It is a daunting task to summarise the many contributions which T. J. Maher has made to Irish public life. His early campaigns for farmers' causes led to an active involvement in the founding of the National Farmers' Association (later the IFA) in 1955. In 1967, he became President of the Association while also taking a place on the Board of B&I. In 1977 he became President of the Irish Co-Operative Organisation Society; a year later, he took on the Presidency of the Central Committee for Agricultural Co-Operation in the European Community. During the years 1973 to 1978, Mr Maher was also a member of the Economic and Social Committee of the European Community. These rapid movements in Mr Maher's career suggest a respect for the farming adage of Cato the Elder: "It is thus with farming: if you do one thing late, you will be late in all your work".
In 1979 T. J. Maher became a Member of the European Parliament for Munster and served until his retirement in 1994. His consistent support for Ireland in the Committee on Regional Policy and Planning ensured that this country has had a voice in a forum critical to the needs of the country. He also took on duties as substitute member in committees concerned with rural development and with petitions, and acted as a member of the European Community -Turkey delegation.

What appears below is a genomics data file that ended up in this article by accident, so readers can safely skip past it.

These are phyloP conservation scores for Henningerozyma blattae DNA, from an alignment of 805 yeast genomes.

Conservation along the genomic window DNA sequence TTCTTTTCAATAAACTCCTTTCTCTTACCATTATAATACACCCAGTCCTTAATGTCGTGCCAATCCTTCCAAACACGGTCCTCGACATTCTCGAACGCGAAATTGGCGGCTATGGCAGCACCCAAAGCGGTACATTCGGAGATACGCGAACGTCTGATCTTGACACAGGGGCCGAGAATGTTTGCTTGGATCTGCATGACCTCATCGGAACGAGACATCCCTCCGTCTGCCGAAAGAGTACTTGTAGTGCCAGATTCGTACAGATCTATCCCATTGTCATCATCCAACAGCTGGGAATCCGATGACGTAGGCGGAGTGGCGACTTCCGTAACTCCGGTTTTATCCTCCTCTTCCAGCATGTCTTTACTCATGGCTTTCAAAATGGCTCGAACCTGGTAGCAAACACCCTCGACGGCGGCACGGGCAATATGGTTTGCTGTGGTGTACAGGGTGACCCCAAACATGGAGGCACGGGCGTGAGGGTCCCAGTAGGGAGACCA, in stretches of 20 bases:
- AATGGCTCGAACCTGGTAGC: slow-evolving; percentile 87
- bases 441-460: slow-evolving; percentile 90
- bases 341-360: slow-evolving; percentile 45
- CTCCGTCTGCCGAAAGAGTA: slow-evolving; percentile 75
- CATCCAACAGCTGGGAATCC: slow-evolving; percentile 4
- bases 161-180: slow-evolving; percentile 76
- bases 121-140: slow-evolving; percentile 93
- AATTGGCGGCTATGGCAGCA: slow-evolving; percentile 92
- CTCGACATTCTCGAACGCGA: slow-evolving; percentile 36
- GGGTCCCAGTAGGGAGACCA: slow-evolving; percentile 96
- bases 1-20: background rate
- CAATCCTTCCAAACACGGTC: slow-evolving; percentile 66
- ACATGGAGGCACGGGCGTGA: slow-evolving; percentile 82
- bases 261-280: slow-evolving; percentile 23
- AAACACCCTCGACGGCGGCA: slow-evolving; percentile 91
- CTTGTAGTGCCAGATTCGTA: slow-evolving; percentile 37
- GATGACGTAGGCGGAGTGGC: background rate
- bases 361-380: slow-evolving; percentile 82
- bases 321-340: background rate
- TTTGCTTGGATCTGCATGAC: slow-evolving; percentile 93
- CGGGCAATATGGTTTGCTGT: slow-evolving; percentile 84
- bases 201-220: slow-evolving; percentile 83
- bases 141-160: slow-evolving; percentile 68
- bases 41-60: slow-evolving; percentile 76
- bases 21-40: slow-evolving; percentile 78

T. J. Maher, a farmer from Tipperary, once described his motives for entering public office:
"In the beginning it's sheer undiluted idealism . . . I felt that farmers as a class in society had an absolutely vital role . . . Then also I was a committed European for a very long time".
The dedication and commitment revealed in this comment have translated into a remarkable life of public service at home and abroad that Mr Maher has combined with the management of a one-hundred acre farm. This, indeed, is an exceptional man. T. J. Maher's energetic and engaged approach to the issues affecting his constituency, his association and his country present an extraordinary example of public service for our time. His positive, forward-looking attitudes serve to confirm Walter Hallstein's aside, "Anyone who does not believe in miracles in European affairs is no realist".